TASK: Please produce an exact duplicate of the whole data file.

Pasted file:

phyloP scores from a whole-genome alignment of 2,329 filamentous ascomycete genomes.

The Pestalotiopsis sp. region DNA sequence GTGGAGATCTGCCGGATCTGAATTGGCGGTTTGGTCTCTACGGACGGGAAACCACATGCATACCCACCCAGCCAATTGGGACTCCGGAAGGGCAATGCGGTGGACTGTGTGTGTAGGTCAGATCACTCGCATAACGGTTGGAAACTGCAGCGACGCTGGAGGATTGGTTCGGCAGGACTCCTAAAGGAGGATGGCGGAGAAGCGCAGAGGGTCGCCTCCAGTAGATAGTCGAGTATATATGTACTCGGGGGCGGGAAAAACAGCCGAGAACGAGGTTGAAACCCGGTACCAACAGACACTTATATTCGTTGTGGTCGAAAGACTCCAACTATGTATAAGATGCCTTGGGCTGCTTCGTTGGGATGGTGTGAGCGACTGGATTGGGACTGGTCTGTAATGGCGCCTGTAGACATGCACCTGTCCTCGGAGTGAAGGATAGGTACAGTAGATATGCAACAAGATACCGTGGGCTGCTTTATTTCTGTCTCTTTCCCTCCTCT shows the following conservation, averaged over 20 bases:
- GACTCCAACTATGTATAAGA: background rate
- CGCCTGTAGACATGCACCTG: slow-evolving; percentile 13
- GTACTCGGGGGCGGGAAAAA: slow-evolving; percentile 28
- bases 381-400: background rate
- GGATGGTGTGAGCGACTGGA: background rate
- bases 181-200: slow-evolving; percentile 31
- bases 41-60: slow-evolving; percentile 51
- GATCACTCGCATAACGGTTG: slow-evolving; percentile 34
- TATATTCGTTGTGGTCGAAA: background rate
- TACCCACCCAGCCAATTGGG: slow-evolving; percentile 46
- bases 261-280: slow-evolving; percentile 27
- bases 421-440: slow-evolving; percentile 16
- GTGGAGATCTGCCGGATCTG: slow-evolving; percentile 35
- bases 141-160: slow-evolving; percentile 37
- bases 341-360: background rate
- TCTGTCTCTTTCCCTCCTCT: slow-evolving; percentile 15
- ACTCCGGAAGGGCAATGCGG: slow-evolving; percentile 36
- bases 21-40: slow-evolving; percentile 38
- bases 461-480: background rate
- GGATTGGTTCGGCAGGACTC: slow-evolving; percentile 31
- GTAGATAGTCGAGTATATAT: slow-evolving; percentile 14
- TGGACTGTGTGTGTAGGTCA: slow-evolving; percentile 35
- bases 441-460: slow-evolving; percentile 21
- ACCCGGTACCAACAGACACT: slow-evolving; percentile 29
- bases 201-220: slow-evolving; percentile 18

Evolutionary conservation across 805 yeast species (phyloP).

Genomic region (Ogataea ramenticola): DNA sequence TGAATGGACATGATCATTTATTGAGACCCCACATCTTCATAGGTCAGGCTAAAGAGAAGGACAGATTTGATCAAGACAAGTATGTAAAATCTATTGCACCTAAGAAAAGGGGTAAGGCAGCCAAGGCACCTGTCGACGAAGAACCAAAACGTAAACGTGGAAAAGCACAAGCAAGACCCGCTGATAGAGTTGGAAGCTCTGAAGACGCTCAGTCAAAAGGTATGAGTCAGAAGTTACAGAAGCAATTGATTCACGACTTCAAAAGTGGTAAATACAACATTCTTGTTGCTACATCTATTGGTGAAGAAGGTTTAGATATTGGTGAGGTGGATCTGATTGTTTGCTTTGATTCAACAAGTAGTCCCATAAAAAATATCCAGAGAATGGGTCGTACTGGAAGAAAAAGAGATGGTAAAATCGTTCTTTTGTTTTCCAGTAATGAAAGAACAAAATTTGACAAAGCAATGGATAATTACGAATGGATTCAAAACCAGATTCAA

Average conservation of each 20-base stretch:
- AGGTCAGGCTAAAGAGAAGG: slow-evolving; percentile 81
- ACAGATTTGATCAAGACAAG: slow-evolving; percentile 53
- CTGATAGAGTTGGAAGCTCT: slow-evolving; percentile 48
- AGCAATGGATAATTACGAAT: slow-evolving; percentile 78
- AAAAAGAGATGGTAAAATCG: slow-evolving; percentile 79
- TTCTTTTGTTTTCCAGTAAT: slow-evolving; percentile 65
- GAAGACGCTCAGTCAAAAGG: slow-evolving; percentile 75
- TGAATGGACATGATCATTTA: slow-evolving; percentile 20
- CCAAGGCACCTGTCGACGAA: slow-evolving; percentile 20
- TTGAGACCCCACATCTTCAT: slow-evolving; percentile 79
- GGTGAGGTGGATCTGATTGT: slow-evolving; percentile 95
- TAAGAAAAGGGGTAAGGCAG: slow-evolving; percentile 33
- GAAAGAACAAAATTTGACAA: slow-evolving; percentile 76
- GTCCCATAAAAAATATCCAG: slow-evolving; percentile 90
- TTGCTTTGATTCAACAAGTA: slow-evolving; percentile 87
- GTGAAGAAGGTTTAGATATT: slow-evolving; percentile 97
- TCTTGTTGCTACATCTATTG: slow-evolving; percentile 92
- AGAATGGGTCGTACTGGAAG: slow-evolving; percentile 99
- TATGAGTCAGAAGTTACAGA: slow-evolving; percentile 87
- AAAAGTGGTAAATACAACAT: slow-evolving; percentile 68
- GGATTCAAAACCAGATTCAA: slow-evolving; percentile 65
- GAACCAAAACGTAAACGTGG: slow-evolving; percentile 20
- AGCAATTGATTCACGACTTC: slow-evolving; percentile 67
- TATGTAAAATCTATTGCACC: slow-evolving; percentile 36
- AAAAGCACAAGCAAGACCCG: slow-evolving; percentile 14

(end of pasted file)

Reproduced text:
phyloP scores from a whole-genome alignment of 2,329 filamentous ascomycete genomes.

The Pestalotiopsis sp. region DNA sequence GTGGAGATCTGCCGGATCTGAATTGGCGGTTTGGTCTCTACGGACGGGAAACCACATGCATACCCACCCAGCCAATTGGGACTCCGGAAGGGCAATGCGGTGGACTGTGTGTGTAGGTCAGATCACTCGCATAACGGTTGGAAACTGCAGCGACGCTGGAGGATTGGTTCGGCAGGACTCCTAAAGGAGGATGGCGGAGAAGCGCAGAGGGTCGCCTCCAGTAGATAGTCGAGTATATATGTACTCGGGGGCGGGAAAAACAGCCGAGAACGAGGTTGAAACCCGGTACCAACAGACACTTATATTCGTTGTGGTCGAAAGACTCCAACTATGTATAAGATGCCTTGGGCTGCTTCGTTGGGATGGTGTGAGCGACTGGATTGGGACTGGTCTGTAATGGCGCCTGTAGACATGCACCTGTCCTCGGAGTGAAGGATAGGTACAGTAGATATGCAACAAGATACCGTGGGCTGCTTTATTTCTGTCTCTTTCCCTCCTCT shows the following conservation, averaged over 20 bases:
- GACTCCAACTATGTATAAGA: background rate
- CGCCTGTAGACATGCACCTG: slow-evolving; percentile 13
- GTACTCGGGGGCGGGAAAAA: slow-evolving; percentile 28
- bases 381-400: background rate
- GGATGGTGTGAGCGACTGGA: background rate
- bases 181-200: slow-evolving; percentile 31
- bases 41-60: slow-evolving; percentile 51
- GATCACTCGCATAACGGTTG: slow-evolving; percentile 34
- TATATTCGTTGTGGTCGAAA: background rate
- TACCCACCCAGCCAATTGGG: slow-evolving; percentile 46
- bases 261-280: slow-evolving; percentile 27
- bases 421-440: slow-evolving; percentile 16
- GTGGAGATCTGCCGGATCTG: slow-evolving; percentile 35
- bases 141-160: slow-evolving; percentile 37
- bases 341-360: background rate
- TCTGTCTCTTTCCCTCCTCT: slow-evolving; percentile 15
- ACTCCGGAAGGGCAATGCGG: slow-evolving; percentile 36
- bases 21-40: slow-evolving; percentile 38
- bases 461-480: background rate
- GGATTGGTTCGGCAGGACTC: slow-evolving; percentile 31
- GTAGATAGTCGAGTATATAT: slow-evolving; percentile 14
- TGGACTGTGTGTGTAGGTCA: slow-evolving; percentile 35
- bases 441-460: slow-evolving; percentile 21
- ACCCGGTACCAACAGACACT: slow-evolving; percentile 29
- bases 201-220: slow-evolving; percentile 18

Evolutionary conservation across 805 yeast species (phyloP).

Genomic region (Ogataea ramenticola): DNA sequence TGAATGGACATGATCATTTATTGAGACCCCACATCTTCATAGGTCAGGCTAAAGAGAAGGACAGATTTGATCAAGACAAGTATGTAAAATCTATTGCACCTAAGAAAAGGGGTAAGGCAGCCAAGGCACCTGTCGACGAAGAACCAAAACGTAAACGTGGAAAAGCACAAGCAAGACCCGCTGATAGAGTTGGAAGCTCTGAAGACGCTCAGTCAAAAGGTATGAGTCAGAAGTTACAGAAGCAATTGATTCACGACTTCAAAAGTGGTAAATACAACATTCTTGTTGCTACATCTATTGGTGAAGAAGGTTTAGATATTGGTGAGGTGGATCTGATTGTTTGCTTTGATTCAACAAGTAGTCCCATAAAAAATATCCAGAGAATGGGTCGTACTGGAAGAAAAAGAGATGGTAAAATCGTTCTTTTGTTTTCCAGTAATGAAAGAACAAAATTTGACAAAGCAATGGATAATTACGAATGGATTCAAAACCAGATTCAA

Average conservation of each 20-base stretch:
- AGGTCAGGCTAAAGAGAAGG: slow-evolving; percentile 81
- ACAGATTTGATCAAGACAAG: slow-evolving; percentile 53
- CTGATAGAGTTGGAAGCTCT: slow-evolving; percentile 48
- AGCAATGGATAATTACGAAT: slow-evolving; percentile 78
- AAAAAGAGATGGTAAAATCG: slow-evolving; percentile 79
- TTCTTTTGTTTTCCAGTAAT: slow-evolving; percentile 65
- GAAGACGCTCAGTCAAAAGG: slow-evolving; percentile 75
- TGAATGGACATGATCATTTA: slow-evolving; percentile 20
- CCAAGGCACCTGTCGACGAA: slow-evolving; percentile 20
- TTGAGACCCCACATCTTCAT: slow-evolving; percentile 79
- GGTGAGGTGGATCTGATTGT: slow-evolving; percentile 95
- TAAGAAAAGGGGTAAGGCAG: slow-evolving; percentile 33
- GAAAGAACAAAATTTGACAA: slow-evolving; percentile 76
- GTCCCATAAAAAATATCCAG: slow-evolving; percentile 90
- TTGCTTTGATTCAACAAGTA: slow-evolving; percentile 87
- GTGAAGAAGGTTTAGATATT: slow-evolving; percentile 97
- TCTTGTTGCTACATCTATTG: slow-evolving; percentile 92
- AGAATGGGTCGTACTGGAAG: slow-evolving; percentile 99
- TATGAGTCAGAAGTTACAGA: slow-evolving; percentile 87
- AAAAGTGGTAAATACAACAT: slow-evolving; percentile 68
- GGATTCAAAACCAGATTCAA: slow-evolving; percentile 65
- GAACCAAAACGTAAACGTGG: slow-evolving; percentile 20
- AGCAATTGATTCACGACTTC: slow-evolving; percentile 67
- TATGTAAAATCTATTGCACC: slow-evolving; percentile 36
- AAAAGCACAAGCAAGACCCG: slow-evolving; percentile 14